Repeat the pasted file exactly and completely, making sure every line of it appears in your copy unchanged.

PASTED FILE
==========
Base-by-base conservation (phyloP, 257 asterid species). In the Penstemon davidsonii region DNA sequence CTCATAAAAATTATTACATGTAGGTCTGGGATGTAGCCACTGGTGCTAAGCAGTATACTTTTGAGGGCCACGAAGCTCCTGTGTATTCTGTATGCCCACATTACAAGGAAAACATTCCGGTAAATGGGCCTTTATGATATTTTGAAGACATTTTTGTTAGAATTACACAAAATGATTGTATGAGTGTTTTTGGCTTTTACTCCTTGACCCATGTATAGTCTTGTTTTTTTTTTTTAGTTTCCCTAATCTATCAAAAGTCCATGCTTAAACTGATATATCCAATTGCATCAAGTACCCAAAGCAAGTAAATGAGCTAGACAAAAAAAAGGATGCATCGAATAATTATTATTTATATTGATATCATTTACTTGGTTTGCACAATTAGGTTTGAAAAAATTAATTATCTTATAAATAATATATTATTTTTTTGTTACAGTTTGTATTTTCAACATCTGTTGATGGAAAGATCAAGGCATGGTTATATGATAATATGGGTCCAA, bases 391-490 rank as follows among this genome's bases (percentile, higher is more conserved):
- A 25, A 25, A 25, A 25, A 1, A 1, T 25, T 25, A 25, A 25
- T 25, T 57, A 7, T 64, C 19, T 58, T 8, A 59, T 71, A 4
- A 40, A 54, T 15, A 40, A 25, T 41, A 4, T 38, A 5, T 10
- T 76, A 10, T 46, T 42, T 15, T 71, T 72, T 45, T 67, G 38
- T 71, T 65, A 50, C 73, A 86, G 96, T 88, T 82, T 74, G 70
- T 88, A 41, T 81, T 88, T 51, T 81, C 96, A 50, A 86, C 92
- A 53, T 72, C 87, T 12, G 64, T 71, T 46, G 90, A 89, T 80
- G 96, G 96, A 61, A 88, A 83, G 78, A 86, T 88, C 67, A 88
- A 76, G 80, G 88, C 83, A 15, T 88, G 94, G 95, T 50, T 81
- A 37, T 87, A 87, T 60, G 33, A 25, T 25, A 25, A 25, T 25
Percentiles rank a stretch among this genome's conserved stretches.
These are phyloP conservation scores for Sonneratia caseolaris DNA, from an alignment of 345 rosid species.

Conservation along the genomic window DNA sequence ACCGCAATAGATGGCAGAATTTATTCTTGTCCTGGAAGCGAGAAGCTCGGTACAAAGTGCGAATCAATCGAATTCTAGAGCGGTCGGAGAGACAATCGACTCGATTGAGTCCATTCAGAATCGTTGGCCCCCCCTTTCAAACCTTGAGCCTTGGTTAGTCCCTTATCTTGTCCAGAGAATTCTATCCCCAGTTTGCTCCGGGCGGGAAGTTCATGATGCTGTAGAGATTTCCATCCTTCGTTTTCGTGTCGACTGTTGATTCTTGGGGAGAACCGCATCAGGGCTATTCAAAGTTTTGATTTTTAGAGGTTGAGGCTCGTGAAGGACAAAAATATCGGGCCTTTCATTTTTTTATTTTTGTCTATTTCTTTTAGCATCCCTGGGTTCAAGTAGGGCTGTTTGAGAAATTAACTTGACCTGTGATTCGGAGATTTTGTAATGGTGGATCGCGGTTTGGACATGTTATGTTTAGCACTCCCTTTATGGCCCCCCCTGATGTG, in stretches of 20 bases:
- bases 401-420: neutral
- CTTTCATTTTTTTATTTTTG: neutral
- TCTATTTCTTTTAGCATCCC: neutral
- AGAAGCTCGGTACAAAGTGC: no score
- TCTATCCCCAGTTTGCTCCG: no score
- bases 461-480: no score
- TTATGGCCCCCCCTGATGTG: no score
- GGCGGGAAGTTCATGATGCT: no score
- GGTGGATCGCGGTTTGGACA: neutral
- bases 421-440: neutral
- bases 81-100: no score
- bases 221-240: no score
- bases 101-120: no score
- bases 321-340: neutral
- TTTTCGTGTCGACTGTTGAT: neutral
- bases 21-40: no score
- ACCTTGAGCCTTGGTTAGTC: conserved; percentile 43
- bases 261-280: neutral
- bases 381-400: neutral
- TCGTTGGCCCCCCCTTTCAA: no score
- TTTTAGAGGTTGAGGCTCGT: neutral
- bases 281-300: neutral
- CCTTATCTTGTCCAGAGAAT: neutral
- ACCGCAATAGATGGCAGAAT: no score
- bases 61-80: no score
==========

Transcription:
Base-by-base conservation (phyloP, 257 asterid species). In the Penstemon davidsonii region DNA sequence CTCATAAAAATTATTACATGTAGGTCTGGGATGTAGCCACTGGTGCTAAGCAGTATACTTTTGAGGGCCACGAAGCTCCTGTGTATTCTGTATGCCCACATTACAAGGAAAACATTCCGGTAAATGGGCCTTTATGATATTTTGAAGACATTTTTGTTAGAATTACACAAAATGATTGTATGAGTGTTTTTGGCTTTTACTCCTTGACCCATGTATAGTCTTGTTTTTTTTTTTTAGTTTCCCTAATCTATCAAAAGTCCATGCTTAAACTGATATATCCAATTGCATCAAGTACCCAAAGCAAGTAAATGAGCTAGACAAAAAAAAGGATGCATCGAATAATTATTATTTATATTGATATCATTTACTTGGTTTGCACAATTAGGTTTGAAAAAATTAATTATCTTATAAATAATATATTATTTTTTTGTTACAGTTTGTATTTTCAACATCTGTTGATGGAAAGATCAAGGCATGGTTATATGATAATATGGGTCCAA, bases 391-490 rank as follows among this genome's bases (percentile, higher is more conserved):
- A 25, A 25, A 25, A 25, A 1, A 1, T 25, T 25, A 25, A 25
- T 25, T 57, A 7, T 64, C 19, T 58, T 8, A 59, T 71, A 4
- A 40, A 54, T 15, A 40, A 25, T 41, A 4, T 38, A 5, T 10
- T 76, A 10, T 46, T 42, T 15, T 71, T 72, T 45, T 67, G 38
- T 71, T 65, A 50, C 73, A 86, G 96, T 88, T 82, T 74, G 70
- T 88, A 41, T 81, T 88, T 51, T 81, C 96, A 50, A 86, C 92
- A 53, T 72, C 87, T 12, G 64, T 71, T 46, G 90, A 89, T 80
- G 96, G 96, A 61, A 88, A 83, G 78, A 86, T 88, C 67, A 88
- A 76, G 80, G 88, C 83, A 15, T 88, G 94, G 95, T 50, T 81
- A 37, T 87, A 87, T 60, G 33, A 25, T 25, A 25, A 25, T 25
Percentiles rank a stretch among this genome's conserved stretches.
These are phyloP conservation scores for Sonneratia caseolaris DNA, from an alignment of 345 rosid species.

Conservation along the genomic window DNA sequence ACCGCAATAGATGGCAGAATTTATTCTTGTCCTGGAAGCGAGAAGCTCGGTACAAAGTGCGAATCAATCGAATTCTAGAGCGGTCGGAGAGACAATCGACTCGATTGAGTCCATTCAGAATCGTTGGCCCCCCCTTTCAAACCTTGAGCCTTGGTTAGTCCCTTATCTTGTCCAGAGAATTCTATCCCCAGTTTGCTCCGGGCGGGAAGTTCATGATGCTGTAGAGATTTCCATCCTTCGTTTTCGTGTCGACTGTTGATTCTTGGGGAGAACCGCATCAGGGCTATTCAAAGTTTTGATTTTTAGAGGTTGAGGCTCGTGAAGGACAAAAATATCGGGCCTTTCATTTTTTTATTTTTGTCTATTTCTTTTAGCATCCCTGGGTTCAAGTAGGGCTGTTTGAGAAATTAACTTGACCTGTGATTCGGAGATTTTGTAATGGTGGATCGCGGTTTGGACATGTTATGTTTAGCACTCCCTTTATGGCCCCCCCTGATGTG, in stretches of 20 bases:
- bases 401-420: neutral
- CTTTCATTTTTTTATTTTTG: neutral
- TCTATTTCTTTTAGCATCCC: neutral
- AGAAGCTCGGTACAAAGTGC: no score
- TCTATCCCCAGTTTGCTCCG: no score
- bases 461-480: no score
- TTATGGCCCCCCCTGATGTG: no score
- GGCGGGAAGTTCATGATGCT: no score
- GGTGGATCGCGGTTTGGACA: neutral
- bases 421-440: neutral
- bases 81-100: no score
- bases 221-240: no score
- bases 101-120: no score
- bases 321-340: neutral
- TTTTCGTGTCGACTGTTGAT: neutral
- bases 21-40: no score
- ACCTTGAGCCTTGGTTAGTC: conserved; percentile 43
- bases 261-280: neutral
- bases 381-400: neutral
- TCGTTGGCCCCCCCTTTCAA: no score
- TTTTAGAGGTTGAGGCTCGT: neutral
- bases 281-300: neutral
- CCTTATCTTGTCCAGAGAAT: neutral
- ACCGCAATAGATGGCAGAAT: no score
- bases 61-80: no score